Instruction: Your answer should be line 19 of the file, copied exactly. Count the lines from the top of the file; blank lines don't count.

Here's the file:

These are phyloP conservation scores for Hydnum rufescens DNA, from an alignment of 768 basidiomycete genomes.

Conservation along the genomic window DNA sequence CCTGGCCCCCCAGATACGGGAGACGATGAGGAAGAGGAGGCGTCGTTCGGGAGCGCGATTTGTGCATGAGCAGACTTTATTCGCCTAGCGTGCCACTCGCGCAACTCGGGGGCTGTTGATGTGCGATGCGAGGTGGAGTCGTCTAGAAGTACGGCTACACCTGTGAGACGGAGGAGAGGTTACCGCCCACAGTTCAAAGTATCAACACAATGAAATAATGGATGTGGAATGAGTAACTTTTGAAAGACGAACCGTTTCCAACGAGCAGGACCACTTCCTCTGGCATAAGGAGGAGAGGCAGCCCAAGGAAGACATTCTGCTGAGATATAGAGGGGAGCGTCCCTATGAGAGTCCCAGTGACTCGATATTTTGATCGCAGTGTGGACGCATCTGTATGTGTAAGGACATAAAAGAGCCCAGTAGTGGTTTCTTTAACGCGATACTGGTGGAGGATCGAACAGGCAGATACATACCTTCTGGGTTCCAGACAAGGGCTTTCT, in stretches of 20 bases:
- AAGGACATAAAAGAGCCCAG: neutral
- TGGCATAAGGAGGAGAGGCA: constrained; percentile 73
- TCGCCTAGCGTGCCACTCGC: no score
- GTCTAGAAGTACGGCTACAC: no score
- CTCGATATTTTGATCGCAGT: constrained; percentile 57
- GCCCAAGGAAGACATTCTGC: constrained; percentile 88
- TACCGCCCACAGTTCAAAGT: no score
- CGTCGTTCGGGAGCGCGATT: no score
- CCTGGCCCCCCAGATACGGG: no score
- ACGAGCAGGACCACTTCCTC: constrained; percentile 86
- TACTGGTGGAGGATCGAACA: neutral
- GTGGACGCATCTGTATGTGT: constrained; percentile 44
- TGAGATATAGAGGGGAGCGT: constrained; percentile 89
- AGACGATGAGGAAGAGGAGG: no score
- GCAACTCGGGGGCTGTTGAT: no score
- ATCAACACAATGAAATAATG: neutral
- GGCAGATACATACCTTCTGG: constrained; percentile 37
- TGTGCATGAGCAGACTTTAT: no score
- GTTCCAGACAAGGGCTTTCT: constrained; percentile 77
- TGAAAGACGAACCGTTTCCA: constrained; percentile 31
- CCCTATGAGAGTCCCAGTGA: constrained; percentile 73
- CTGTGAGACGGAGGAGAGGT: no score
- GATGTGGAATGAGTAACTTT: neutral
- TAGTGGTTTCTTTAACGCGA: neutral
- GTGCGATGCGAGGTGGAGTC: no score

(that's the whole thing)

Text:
- GGCAGATACATACCTTCTGG: constrained; percentile 37